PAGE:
3 Tips To Protect Your Trademarked Brand
You've taken great effort to build a recognizable brand in your industry. Now you want to protect that brand so it can retain its value. The first step is often to trademark your company name, logo, and any other relevant brand components. However, trademarking isn't enough. You also need to regularly protect and enforce the trademark. The government will process your trademark application, but they won't enforce it. It's up to you to ensure that others aren't infringing on your branding property. Below are three tips to help you do just that:
Develop a brand strategy. Often, the most likely culprits of brand infringement are those closest to you. A competitor may create a product that closely mirrors the name of your product. Or a customer or vendor may unwittingly use your logo on their website or materials. One of your employees may use your brand elements in an inappropriate manner.
You can prevent this kind of misuse by developing a brand strategy. Your brand strategy should spell out, in detail, how your logo, name, tagline, and other brand elements should be used. It should state what colors, fonts, and other design elements are acceptable. It should also state how and when they can be used, and which individuals in your company make the final decision on branding discussions.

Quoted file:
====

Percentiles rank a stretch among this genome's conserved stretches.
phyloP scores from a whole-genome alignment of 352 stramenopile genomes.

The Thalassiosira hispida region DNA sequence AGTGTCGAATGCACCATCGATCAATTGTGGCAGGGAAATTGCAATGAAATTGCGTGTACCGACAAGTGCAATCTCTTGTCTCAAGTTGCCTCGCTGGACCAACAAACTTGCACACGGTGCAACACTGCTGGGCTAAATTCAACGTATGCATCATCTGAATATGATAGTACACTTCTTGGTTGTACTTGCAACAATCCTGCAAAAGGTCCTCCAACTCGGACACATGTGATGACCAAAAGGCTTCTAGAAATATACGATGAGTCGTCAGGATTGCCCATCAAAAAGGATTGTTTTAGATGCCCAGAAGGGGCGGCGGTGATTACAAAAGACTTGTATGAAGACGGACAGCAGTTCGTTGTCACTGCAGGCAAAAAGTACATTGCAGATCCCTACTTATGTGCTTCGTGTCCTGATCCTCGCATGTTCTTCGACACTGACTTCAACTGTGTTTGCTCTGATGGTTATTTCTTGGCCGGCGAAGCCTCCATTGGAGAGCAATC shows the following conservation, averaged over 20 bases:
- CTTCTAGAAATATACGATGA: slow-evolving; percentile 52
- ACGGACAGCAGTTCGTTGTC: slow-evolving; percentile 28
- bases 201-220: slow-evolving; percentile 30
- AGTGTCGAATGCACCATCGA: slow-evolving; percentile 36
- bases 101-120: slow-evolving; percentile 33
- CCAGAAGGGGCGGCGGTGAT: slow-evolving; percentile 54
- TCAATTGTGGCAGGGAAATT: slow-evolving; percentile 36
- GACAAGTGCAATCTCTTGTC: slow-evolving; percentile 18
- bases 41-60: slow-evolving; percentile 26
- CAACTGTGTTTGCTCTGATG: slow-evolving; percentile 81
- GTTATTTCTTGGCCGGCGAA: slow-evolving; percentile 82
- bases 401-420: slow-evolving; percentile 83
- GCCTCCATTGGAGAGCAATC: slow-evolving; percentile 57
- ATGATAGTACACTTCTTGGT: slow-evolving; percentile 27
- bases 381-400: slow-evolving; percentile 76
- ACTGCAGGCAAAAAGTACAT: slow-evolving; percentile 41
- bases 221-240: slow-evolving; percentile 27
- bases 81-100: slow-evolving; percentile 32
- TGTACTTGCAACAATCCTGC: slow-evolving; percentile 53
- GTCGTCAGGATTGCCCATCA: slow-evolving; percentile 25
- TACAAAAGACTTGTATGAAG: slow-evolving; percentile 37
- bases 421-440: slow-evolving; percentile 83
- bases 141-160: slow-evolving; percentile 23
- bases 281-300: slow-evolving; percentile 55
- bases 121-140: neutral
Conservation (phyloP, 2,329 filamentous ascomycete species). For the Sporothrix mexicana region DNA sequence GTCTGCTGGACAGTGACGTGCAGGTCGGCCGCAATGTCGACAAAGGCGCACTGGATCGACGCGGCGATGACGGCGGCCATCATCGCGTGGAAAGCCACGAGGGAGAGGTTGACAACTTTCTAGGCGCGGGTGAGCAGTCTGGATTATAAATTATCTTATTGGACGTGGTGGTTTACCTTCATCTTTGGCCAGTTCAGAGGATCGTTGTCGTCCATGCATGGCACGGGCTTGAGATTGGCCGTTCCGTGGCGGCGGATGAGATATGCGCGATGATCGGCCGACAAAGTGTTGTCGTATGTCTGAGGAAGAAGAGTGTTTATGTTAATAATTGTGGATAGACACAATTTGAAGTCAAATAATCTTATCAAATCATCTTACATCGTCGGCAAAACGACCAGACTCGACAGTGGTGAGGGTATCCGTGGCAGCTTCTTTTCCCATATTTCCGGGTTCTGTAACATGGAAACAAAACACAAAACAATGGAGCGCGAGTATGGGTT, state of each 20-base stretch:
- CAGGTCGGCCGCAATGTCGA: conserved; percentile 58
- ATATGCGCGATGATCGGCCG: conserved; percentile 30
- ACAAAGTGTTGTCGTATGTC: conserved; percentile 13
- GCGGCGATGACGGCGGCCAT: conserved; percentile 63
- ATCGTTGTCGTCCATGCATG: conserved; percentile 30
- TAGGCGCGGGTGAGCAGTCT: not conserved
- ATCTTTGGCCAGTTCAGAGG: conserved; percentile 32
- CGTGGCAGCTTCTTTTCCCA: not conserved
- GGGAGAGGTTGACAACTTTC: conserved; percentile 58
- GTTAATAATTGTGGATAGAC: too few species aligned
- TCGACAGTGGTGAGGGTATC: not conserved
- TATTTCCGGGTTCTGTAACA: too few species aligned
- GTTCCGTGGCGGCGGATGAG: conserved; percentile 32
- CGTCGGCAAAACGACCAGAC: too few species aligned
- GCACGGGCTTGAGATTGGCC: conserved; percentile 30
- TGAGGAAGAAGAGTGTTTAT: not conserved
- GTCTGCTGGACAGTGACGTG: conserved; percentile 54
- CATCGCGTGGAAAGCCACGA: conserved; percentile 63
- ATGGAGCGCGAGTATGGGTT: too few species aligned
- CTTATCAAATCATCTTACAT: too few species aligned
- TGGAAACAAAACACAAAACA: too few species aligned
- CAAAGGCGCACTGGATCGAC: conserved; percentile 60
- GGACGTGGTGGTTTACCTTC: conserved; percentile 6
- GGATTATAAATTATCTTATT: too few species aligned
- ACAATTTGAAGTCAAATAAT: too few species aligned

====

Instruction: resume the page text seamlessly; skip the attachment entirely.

Your brand strategy can also be an important document should a branding dispute ever go to court. You can enter it as evidence to show that a branding element was used inappropriately and that the use goes against your written policy.
Monitor applications and infringements. The best defense is a strong offense. That's as true in brand protection as it is in sports. Keep a close eye on new applications and any infringements so you can take action early. If there is an application or infringement that you believe crosses the line, you can send a cease-and-desist before the infringement goes any further.
One way to do this is with a robust monitoring service. Many trademark attorneys offer such a service.
Work with an attorney regularly. One of the difficult parts of brand protection is knowing when and when not to send a cease-and-desist order. For instance, sometimes companies can have the same name as long as they're not involved in the same industry. If you send a letter to a company that isn't violating a trademark, you could find yourself embroiled in an unnecessary legal dispute. A trademark attorney can help you enforce your trademark at the appropriate times and avoid needless legal issues.
For more information, contact a patent attorney like one from Lingbeck Law Office. They can help you protect your name, logo, and other brand elements.